Superfood 101: Chard!

-by Merrill Baum | 04/12/2018 |

organic leafy chard vegetable

Chard is in the family Chenopodiaceae, commonly known as the goosefoot family, in the genus Beta L. or beet P. This genus contains ten species of beets and two subspecies, one of which is chard, scientifically known as Beta vulgaris L. ssp. cicla (L.) W.D.J. Koch or chard P. Chard is native to the Mediterranean basin, but because the plant is so closely related to the beet it has been difficult to track its history. It is said that it was first used as a food approximately 2500 years ago. Its nomenclature has an interesting history; because it originally grew leaves that were similar to cardoons, artichokes, and beets the names were interchangeable. That ended when a Swiss scientist cataloged the plant and chard began to be known as Swiss chard and became commonly included in the term “greens.” It is used in many recipes but predominantly in soups and rice dishes. It is a highly nutritious food with many health benefits.

Chard, though it continues to resemble the beet plants, has its own unique characteristics—one  in particular is the variety of colors in which they grow. The leaves can be shades of green, white, beige, yellow, orange, pink, purple, and red due to the combination of phytonutrients of the plants. The heavy veins of leaves are known as midribs and the stalks are called petioles. The size of the leaves varies according to the variety, but basically it has a thick stem and large leaves.

Interesting Facts about Chard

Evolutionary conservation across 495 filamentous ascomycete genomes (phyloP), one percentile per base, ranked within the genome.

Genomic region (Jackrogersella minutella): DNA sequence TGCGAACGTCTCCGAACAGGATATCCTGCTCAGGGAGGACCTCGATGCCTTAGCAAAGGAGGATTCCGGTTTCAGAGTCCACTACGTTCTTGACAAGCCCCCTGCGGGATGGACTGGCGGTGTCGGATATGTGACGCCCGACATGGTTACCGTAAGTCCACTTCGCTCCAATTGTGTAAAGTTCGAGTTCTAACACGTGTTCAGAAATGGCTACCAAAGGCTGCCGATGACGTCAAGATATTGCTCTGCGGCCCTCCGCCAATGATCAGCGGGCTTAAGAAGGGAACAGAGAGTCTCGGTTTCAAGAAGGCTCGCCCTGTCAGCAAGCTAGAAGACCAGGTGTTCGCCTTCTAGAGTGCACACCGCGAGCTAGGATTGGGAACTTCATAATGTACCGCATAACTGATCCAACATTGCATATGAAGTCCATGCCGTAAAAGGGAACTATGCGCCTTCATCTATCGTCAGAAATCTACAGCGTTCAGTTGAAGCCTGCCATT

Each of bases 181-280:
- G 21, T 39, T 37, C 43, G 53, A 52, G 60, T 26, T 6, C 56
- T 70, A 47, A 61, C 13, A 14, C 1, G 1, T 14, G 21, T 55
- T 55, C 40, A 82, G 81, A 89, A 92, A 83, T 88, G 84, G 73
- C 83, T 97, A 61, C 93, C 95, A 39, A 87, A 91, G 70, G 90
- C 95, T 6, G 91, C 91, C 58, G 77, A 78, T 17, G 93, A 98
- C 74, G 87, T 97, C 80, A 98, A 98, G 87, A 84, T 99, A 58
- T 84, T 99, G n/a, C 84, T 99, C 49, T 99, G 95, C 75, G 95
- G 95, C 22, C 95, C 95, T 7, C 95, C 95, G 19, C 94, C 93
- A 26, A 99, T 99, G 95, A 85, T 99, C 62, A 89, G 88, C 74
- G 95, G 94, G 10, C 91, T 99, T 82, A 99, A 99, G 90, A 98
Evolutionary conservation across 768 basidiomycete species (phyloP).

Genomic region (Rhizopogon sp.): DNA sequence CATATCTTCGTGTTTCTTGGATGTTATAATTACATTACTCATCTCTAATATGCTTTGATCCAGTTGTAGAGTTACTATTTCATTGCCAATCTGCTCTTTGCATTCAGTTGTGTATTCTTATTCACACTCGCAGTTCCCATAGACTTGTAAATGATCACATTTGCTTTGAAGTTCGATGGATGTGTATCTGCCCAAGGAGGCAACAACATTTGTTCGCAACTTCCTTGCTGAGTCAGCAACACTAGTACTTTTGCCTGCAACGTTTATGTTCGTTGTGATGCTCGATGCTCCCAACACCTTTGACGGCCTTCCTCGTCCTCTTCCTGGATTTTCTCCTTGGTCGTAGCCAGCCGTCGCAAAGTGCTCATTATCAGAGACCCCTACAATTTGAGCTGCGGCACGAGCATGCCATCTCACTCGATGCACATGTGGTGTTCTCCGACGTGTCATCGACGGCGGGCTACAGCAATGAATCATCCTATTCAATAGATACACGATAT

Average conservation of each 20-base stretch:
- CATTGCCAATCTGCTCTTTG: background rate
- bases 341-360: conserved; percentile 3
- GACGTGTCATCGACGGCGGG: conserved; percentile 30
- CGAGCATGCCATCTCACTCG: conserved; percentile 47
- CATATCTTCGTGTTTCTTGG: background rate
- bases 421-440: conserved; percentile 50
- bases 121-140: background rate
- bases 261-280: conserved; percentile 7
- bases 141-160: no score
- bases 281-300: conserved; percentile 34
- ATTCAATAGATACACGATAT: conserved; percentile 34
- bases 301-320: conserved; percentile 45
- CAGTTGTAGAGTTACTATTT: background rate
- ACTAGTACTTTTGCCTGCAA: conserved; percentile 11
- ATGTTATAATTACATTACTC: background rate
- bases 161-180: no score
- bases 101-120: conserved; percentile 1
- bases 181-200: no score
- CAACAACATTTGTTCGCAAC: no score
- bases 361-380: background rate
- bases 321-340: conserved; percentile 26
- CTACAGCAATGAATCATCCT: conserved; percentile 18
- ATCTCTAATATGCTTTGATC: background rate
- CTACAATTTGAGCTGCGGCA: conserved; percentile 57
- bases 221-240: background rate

1.  Chard makes a good garden addition.

Chard is an excellent plant to add to a vegetable garden. It is a cold weather tolerant biennial and though native to the mild region of the Mediterranean it can withstand a light frost. It can be planted from seed in early spring or in late summer for a fall crop. Seeds should be planted one-half inch deep in rows that are eighteen to twenty-four inches apart; then thin the seedlings to eight to twelve inches apart. Harvest the stalk, leaving about two inches of the plant in the ground for a second crop. It does well in sandy soil.

2.  Chard is nutrition-packed.

Chard is rich in nutrients. Its vitamin content includes vitamins K, A, C, and E. Also included are the vitamins B1 or thiamin, B2 or riboflavin, B3 or niacin, B5 or pantothenic acid, and B6. Chard has a high mineral content that includes magnesium, copper, manganese, potassium, calcium, phosphorous, iron, and zinc, Other nutrients found in chard are fiber, proteins, folates, choline and selenium.

3.  Chard can combat diabetes and promote eye health.

Considered a healing food, chard can lessen the risk of developing diabetes. This is because it contains syringic acid, a factor in maintaining blood sugar levels by breaking down carbohydrates into simple sugars. The result is the prevention of extremely high or extremely low levels of blood sugar. It also aids in ocular health with its beta-carotene content. This reduces the risk of developing macular degeneration, night blindness, glaucoma, and other diseases of the eye.

4.  Chard fights free radicals and creates healthy bones. 

Because chard is rich in vitamins C and E and several antioxidants, it reduces the presence of free radicals in the body. Free radicals are a natural byproduct of cellular metabolism and are a factor in the development of cancers. Chard is also rich in calcium, providing needed nutrients for the growth, development, and maintenance of the skeletal system.

5.  Chard contributes to a healthy circulatory system.

As a food to promote a healthy circulatory system, chard enhances the blood flow, circulating oxygen to the body because of its content of iron and copper. This enhances thought processes, reduces the risk of anemia, and lessens fatigue and weakness. Because it also contains potassium it maintains a healthy blood pressure which reduces the risk of heart disease and stroke. Chard also has biotin which is beneficial to the hair follicles, stimulating the growth of healthy hair.

 

 
 

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